Big Majority Believes US Still in Recession: Poll


Public attitudes toward the economy have created ominous political problems for the Democratic Party and for Wall Street, according to the new NBC News/Wall Street Journal poll.

US Capitol Building with cash

The survey shows that 76 percent of Americans believe that the US economy remains in recession; an even larger 81 percent describe themselves as dissatisfied with the economy.

That's a major reason why 56 percent of Americans say the country is still on the wrong track, notwithstanding recent positive economic news. Obama's own job approval rating rose slightly, to 50 percent, since the March survey.

That dissatisfaction has erased the edge in Congressional races that Democrats enjoyed a year ago. Now, voters split evenly on whether Democrats or Republicans should control Congress after this fall's mid-term elections. More encouraging for Republicans, their party enjoys a wide edge in enthusiasm about the election.

"We have a corrosive economy," said Republican pollster Bill McInturff, who conducts the NBC/WSJ survey with his Democratic counterpart Peter Hart. "That corrosive economy is beginning to crack an incumbent party."

But that's little comfort for Wall Street and corporate America, which have also suffered fallout from the public. Fully 58 percent of Americans agreed with the statement, "Because of corporate corruption and broker practices, the stock market is no longer a fair and open way to invest one's money." Just 35 percent said the stock market remains fair and open.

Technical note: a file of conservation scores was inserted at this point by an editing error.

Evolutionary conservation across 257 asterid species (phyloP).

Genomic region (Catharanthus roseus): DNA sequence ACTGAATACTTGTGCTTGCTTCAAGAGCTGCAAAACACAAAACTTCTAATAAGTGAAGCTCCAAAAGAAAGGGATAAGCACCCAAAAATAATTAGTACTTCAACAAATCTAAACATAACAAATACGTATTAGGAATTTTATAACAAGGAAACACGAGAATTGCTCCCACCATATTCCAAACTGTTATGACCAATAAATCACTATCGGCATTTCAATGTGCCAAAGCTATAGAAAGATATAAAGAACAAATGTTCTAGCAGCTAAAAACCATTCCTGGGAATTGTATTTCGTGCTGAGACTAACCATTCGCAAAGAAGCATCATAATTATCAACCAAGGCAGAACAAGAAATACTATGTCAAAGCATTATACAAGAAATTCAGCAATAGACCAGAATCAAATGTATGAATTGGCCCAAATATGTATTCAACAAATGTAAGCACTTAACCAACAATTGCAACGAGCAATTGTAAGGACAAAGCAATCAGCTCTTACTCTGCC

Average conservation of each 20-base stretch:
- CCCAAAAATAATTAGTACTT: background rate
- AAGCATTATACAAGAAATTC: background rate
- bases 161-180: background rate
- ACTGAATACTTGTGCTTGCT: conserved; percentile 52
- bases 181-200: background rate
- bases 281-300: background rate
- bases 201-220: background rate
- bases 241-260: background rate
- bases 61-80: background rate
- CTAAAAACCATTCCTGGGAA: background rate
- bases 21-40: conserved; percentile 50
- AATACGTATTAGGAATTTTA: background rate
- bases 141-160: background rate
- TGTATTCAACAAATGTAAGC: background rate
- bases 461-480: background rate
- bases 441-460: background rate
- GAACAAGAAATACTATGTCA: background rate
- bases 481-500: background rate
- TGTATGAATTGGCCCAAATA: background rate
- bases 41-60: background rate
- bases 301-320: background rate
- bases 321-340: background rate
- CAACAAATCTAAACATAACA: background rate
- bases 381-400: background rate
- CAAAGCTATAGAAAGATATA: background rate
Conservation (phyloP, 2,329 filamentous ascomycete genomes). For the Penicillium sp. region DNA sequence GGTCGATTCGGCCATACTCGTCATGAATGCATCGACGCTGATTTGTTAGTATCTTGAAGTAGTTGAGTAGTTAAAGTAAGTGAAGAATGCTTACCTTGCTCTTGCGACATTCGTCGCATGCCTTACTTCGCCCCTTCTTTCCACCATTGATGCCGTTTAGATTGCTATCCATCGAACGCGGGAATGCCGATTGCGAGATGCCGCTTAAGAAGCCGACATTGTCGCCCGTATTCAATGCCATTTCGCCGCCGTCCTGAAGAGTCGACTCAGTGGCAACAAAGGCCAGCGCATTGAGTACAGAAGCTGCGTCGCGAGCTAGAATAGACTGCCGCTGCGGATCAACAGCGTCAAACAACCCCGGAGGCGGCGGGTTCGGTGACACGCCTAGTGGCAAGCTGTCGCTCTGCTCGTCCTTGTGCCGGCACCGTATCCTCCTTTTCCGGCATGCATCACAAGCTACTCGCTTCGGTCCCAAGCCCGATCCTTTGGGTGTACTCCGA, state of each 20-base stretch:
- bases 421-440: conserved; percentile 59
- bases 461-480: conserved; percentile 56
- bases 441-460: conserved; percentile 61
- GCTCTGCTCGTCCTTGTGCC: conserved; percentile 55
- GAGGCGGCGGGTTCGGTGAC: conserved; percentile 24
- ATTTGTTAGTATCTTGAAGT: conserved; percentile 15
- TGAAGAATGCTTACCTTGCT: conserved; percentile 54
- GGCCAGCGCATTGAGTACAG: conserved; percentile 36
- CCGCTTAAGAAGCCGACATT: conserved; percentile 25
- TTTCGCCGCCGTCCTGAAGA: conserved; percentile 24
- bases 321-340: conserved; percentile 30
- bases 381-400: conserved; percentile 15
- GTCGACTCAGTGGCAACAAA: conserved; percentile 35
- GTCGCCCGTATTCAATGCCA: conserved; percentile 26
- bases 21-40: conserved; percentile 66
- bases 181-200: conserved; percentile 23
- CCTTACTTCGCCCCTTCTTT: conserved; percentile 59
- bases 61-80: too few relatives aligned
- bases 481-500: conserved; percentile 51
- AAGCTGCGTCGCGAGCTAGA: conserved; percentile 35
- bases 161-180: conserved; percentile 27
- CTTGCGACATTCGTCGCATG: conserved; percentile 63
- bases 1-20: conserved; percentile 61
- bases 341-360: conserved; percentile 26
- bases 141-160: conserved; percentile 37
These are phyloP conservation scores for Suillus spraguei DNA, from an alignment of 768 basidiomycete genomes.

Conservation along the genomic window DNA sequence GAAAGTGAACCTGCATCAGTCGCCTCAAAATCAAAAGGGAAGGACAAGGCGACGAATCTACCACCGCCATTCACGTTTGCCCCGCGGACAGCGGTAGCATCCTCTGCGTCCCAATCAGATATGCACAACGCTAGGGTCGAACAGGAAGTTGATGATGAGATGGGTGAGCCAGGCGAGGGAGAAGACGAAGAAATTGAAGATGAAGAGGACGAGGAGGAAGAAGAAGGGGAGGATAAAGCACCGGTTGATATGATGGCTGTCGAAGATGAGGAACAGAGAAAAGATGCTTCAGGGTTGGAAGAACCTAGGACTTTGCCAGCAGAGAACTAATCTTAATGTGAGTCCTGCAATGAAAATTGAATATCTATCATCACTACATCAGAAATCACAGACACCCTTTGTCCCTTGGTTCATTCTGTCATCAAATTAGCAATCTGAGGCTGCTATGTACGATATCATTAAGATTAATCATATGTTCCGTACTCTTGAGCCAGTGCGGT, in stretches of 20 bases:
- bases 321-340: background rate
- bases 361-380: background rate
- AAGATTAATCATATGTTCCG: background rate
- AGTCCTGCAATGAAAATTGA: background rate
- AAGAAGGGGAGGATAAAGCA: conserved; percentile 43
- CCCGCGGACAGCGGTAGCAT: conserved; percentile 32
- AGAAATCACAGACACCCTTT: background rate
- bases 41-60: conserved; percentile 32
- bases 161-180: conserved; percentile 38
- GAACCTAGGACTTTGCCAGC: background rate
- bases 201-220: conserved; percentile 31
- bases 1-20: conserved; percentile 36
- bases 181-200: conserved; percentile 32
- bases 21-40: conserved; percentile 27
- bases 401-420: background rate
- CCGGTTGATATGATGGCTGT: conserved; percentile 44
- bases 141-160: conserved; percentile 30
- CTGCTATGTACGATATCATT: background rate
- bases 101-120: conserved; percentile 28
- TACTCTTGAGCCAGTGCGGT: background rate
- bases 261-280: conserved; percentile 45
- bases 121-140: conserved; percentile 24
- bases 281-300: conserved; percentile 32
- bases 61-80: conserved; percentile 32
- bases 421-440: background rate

And in the debate over new financial regulations, Americans by 55 percent to 38 percent said they worry more that Congress will do too little to protect consumers and rein in Wall Street than they worry that new rules will go too far.

That same disdain for corporate America was reflected in assessments of BP's performance in handling the recent oil spill in the Gulf of Mexico. By 50 percent to 37 percent, Americans say BP is not doing enough to clean up the spill.

At the same time, Americans have not turned against offshore oil drilling itself. By 53 percent to 41 percent, Americans say the economic benefits of offshore drilling make it still worthwhile despite environmental dangers.

On the volatile issue of immigration, two-thirds of Americans say they support the strict new Arizona immigration law; a slightly larger proportion of Hispanics voters oppose it. Those cross-currents explain why Congress is unlikely to act on the issue before mid-term elections.

One potential bright spot for Obama is that 55 percent of Americans say they'd be more likely to support a Congressional candidate who wants to give the new health care law a chance. Just 42 percent say they'd be more likely to support a candidate who wants to repeal the health care law.

The telephone survey of 1,000 adults was conducted May 6-10. It carries a margin for error of 3.1 percentage points.

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